Apparently a sound design is worth about $2/hour these days.
I just checked over how many hours I spend in design and engineering (and in rehearsals and tech) for the last show, and dividing the design fee I got paid into that comes out around two bucks an hour.
Actually running the board comes out a little better; seven bucks an hour. And if you accept a 5+ hour "service" then it breaks down to almost $40 per service (that's musician talk there).
The old rule (from the game audio community) is that it takes ten hours to create a single minute of final game-ready audio. Based on the pay rates above, I think I need to get down to a bit more like half an hour per finished cue. I created about twenty cues for the show of which about half never made it to opening night (one of the longest bits of work that got cut was listening to recording after recording of small dogs barking. And we never even tried a dog bark in tech. But it was requested, so I had to spend the time. Cutting the cue once all the work is done saves me NOTHING.)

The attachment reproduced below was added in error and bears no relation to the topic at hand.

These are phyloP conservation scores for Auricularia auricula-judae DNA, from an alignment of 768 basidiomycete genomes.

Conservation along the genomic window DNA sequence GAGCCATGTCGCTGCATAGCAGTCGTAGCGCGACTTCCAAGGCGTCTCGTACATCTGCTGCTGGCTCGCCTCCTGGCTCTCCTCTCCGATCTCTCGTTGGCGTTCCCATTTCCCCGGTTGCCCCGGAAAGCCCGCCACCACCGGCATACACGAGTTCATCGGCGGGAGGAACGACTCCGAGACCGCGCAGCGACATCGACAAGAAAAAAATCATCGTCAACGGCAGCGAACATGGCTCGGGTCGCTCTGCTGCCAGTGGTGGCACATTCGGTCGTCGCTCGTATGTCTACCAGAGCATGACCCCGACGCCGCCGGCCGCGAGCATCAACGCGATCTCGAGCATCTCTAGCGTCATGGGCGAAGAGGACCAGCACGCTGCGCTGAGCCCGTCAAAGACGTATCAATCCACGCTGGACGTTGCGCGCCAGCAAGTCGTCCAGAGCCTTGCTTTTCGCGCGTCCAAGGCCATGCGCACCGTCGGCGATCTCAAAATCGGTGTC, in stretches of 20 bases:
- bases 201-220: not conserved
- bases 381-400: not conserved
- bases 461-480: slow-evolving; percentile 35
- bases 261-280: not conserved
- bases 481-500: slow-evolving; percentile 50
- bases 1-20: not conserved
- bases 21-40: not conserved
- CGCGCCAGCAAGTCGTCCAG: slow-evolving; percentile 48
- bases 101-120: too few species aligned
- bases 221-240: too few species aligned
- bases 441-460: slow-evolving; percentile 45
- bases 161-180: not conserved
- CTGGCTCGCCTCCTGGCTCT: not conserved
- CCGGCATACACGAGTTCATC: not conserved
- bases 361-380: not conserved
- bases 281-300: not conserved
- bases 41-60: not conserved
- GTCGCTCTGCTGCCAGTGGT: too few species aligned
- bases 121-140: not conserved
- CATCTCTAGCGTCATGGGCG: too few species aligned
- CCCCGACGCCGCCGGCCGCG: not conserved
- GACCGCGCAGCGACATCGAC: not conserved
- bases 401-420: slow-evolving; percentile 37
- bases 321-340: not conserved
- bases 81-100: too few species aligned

But this ignores entirely the engineering. I once got a thousand bucks a show just for engineering; no mixing, no sound effects. Because there is literally that much work -- and that much expertise -- in tuning the audio system, figuring out routing, setting up the pit properly, plotting, adjusting (and repairing) wireless microphones, etc.
I spent four hours in the middle of tech doing "nothing" but playing music through the house sound system and tweaking the inter-speaker delays, relative levels and touching up the corrective system EQ. Which is only a fraction of the time I need to spend on that system some time soon, once I have the right tools (aka SMAART) to do it properly.
So I spent almost four weeks of 12-14 hour days, and am in production for ten hour days Saturday and Sunday (plus some weeknights).......and my bank just hit me with another insufficient funds notice. Ain't this a fun gig?